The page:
Rally ‘round the Flagpole

March 11, 2004 - 13:11

How do your core competencies compare with what you think and what they actually are?

When working with grower and retailer clients to help them improve their performance and craft a marketing or business plan, one of the first questions I ask the owner is, “What is the single most important thing your organization does that gives it a competitive advantage in the marketplace?”

Simple question, right? Not really. After getting over the “deer caught in the headlights” reaction, the typical response is not one thing they do well, but rather a list that keeps getting longer and longer, to the extent that one would believe they do all things well. Trying to get them re-focused, I then ask the owner to narrow down the list to just one competency, but I generally have to settle for a list of three or four.

Now it gets interesting. I take this list out to the managers of the company (without the owner being around to influence the discussions) and ask them to answer the same question. Not only do I generally get a completely different list, in many cases the manager’s list doesn’t even include the same whittled down owner’s top three competencies.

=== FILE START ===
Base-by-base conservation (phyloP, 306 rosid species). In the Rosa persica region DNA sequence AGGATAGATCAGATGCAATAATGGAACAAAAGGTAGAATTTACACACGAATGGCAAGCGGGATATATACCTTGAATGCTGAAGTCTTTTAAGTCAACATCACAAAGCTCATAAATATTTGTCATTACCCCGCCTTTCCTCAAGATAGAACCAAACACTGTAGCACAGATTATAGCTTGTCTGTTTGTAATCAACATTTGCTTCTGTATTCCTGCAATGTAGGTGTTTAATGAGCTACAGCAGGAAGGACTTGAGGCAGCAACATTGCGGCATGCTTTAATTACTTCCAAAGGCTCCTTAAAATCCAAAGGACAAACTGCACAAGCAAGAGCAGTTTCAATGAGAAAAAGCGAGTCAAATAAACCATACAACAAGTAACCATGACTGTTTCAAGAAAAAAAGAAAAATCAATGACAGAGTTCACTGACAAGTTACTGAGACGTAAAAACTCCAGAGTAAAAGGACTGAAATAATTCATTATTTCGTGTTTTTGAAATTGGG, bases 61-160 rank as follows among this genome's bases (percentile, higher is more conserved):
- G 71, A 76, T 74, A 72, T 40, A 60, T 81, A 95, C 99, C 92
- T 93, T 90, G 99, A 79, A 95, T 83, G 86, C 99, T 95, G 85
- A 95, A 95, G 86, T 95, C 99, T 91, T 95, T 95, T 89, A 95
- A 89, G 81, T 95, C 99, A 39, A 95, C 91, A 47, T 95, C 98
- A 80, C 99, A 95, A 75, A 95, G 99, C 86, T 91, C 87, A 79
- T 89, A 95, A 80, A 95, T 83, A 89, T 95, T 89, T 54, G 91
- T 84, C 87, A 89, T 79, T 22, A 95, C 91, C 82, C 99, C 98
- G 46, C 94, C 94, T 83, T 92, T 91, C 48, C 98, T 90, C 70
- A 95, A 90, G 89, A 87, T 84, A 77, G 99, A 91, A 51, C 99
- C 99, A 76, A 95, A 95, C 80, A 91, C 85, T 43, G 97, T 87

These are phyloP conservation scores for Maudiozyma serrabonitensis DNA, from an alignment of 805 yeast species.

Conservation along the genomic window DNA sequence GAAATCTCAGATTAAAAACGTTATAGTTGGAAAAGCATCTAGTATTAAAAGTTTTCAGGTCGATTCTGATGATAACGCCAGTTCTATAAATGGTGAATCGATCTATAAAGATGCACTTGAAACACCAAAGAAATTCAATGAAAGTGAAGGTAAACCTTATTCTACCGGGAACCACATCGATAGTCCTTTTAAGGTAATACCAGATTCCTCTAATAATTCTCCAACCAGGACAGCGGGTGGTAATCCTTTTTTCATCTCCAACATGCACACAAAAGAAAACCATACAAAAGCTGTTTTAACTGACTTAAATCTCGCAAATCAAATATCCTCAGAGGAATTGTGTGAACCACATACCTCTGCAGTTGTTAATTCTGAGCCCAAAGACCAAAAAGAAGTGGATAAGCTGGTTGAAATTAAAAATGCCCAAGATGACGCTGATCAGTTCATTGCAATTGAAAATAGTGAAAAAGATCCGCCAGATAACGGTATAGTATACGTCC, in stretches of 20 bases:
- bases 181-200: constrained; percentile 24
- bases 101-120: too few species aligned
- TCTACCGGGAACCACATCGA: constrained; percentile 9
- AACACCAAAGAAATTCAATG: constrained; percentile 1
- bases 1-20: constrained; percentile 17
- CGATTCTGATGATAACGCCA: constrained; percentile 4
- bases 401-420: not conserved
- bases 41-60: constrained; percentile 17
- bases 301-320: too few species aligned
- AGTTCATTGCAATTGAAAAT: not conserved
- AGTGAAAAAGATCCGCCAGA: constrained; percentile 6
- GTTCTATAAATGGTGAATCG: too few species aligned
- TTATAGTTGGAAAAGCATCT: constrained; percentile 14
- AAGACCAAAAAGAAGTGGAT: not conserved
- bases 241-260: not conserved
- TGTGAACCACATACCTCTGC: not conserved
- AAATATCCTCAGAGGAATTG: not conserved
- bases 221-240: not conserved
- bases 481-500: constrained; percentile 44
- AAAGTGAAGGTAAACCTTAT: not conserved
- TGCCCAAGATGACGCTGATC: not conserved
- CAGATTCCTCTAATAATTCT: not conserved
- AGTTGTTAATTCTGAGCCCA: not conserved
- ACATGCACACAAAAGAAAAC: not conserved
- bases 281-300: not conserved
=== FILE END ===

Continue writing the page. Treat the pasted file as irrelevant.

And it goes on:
The next step in the process is to ask the same question of the employees, and, you guessed it, I now end up with three lists that, when combined, encompass virtually every activity and program the company is involved in. And, condensing the lists down, we end up with four or five core competencies.

Just for kicks, independently ask for the list of core competencies — the most important things that give your company your competitive advantage — from the owner, your managers and your employees in your own company. Then sit down and compare the lists…I think you’ll see what I mean.

What This Means

This process raises two major concerns. First, it’s critical in today’s hyper-competitive marketplace to define a short list of core competencies that really do set your company apart in your customers’ minds and hearts and identify that number one thing you do better than anyone else. But, in my experience, very few companies in our industry can honestly and objectively provide this. And, unless you can identify your core competencies, it’s virtually impossible to maintain focus on what’s really important over time, to maintain your competitive edge on these competencies, and to effectively communicate and market these competencies to your customers.